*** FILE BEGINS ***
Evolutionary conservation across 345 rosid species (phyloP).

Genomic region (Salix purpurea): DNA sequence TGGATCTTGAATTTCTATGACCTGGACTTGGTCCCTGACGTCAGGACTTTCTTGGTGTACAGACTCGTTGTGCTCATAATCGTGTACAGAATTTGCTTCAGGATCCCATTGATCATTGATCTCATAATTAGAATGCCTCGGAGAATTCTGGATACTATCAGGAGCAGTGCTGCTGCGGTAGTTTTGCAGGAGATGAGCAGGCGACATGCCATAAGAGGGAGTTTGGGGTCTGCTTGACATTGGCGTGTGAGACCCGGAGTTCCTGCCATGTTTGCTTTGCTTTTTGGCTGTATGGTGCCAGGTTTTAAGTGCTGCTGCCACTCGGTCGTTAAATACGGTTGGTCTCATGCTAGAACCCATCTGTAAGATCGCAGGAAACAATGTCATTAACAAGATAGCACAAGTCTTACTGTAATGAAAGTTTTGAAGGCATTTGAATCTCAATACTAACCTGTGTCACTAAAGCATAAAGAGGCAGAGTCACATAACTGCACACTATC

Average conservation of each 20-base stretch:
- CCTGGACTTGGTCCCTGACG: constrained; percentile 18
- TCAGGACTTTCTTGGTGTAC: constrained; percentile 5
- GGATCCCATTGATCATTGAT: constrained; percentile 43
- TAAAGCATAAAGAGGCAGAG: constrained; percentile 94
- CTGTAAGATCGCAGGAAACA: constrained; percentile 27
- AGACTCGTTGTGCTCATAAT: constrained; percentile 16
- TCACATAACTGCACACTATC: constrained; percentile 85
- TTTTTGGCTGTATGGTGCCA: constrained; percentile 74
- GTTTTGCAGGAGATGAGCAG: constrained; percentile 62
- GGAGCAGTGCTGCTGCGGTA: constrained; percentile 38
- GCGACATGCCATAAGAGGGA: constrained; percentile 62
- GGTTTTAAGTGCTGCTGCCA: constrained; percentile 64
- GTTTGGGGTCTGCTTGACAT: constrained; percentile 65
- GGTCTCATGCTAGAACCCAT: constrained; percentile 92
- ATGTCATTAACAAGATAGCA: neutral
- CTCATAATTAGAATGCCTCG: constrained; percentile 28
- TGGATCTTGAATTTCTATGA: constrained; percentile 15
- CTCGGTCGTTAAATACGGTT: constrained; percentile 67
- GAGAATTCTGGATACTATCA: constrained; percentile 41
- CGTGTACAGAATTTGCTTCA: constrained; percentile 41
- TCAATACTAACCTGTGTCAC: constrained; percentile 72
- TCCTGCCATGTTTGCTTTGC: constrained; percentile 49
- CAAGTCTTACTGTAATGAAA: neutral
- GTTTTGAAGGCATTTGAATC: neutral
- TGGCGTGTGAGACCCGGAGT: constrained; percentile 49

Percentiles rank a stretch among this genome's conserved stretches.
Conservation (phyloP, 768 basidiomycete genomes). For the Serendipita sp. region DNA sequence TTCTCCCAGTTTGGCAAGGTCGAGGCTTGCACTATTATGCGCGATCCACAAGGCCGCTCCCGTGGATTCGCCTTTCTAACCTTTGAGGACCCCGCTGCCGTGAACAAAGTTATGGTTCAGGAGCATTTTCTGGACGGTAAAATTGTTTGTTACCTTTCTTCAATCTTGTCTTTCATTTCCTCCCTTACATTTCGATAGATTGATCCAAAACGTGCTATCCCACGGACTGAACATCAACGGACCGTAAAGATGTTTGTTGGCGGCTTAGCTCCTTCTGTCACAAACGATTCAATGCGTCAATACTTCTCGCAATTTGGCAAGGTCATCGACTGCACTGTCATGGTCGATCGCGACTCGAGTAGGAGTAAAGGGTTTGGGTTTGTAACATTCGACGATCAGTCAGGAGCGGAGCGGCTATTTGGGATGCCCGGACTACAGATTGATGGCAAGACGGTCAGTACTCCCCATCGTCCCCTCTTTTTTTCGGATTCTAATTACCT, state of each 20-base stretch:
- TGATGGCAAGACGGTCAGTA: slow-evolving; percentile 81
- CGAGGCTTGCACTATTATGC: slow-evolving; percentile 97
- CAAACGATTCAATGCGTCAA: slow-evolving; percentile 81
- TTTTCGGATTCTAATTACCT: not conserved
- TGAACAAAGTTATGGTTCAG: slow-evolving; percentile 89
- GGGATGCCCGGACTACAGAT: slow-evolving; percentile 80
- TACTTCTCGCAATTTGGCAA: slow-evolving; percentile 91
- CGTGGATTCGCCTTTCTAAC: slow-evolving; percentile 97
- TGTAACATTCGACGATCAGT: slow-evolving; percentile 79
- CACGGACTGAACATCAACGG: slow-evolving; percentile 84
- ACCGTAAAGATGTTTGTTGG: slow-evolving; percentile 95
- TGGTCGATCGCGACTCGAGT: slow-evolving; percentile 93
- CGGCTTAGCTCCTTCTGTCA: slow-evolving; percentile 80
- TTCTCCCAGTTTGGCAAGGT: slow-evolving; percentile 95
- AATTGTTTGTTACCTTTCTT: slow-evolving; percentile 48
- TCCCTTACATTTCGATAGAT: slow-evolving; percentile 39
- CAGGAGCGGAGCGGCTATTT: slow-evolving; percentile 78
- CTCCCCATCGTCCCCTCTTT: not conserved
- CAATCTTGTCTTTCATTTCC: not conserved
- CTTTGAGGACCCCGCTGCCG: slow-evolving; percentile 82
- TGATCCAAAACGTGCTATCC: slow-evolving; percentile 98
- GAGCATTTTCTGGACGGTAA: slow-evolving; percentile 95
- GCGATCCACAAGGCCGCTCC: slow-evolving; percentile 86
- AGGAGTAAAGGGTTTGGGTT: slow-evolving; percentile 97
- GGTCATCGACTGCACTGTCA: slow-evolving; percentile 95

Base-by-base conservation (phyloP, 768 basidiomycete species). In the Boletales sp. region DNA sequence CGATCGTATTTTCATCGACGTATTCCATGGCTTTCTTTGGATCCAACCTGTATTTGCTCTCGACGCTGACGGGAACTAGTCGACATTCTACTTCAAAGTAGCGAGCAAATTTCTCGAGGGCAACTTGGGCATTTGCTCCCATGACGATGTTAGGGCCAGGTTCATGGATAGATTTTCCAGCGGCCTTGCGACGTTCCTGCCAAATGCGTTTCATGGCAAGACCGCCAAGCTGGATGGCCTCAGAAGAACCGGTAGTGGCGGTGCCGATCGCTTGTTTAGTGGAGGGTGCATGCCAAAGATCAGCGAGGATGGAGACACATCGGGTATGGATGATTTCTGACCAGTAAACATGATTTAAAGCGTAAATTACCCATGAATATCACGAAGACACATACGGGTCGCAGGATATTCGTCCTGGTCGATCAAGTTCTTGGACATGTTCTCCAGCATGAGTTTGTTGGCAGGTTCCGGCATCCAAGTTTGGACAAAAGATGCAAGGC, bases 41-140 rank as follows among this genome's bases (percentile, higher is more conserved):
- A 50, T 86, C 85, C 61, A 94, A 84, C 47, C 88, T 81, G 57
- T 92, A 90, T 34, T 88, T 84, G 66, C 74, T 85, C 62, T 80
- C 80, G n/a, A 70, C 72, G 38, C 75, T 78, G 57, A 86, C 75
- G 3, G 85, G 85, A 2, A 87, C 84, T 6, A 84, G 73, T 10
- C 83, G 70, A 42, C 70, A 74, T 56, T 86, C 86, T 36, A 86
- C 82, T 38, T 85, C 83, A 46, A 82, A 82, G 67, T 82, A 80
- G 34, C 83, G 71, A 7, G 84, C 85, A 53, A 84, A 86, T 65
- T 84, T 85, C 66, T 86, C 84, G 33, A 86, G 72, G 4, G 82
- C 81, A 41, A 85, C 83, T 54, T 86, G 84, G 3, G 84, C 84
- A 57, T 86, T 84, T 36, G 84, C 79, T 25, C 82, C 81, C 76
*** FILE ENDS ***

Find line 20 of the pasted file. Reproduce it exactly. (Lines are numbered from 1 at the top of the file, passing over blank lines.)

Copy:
- TGGATCTTGAATTTCTATGA: constrained; percentile 15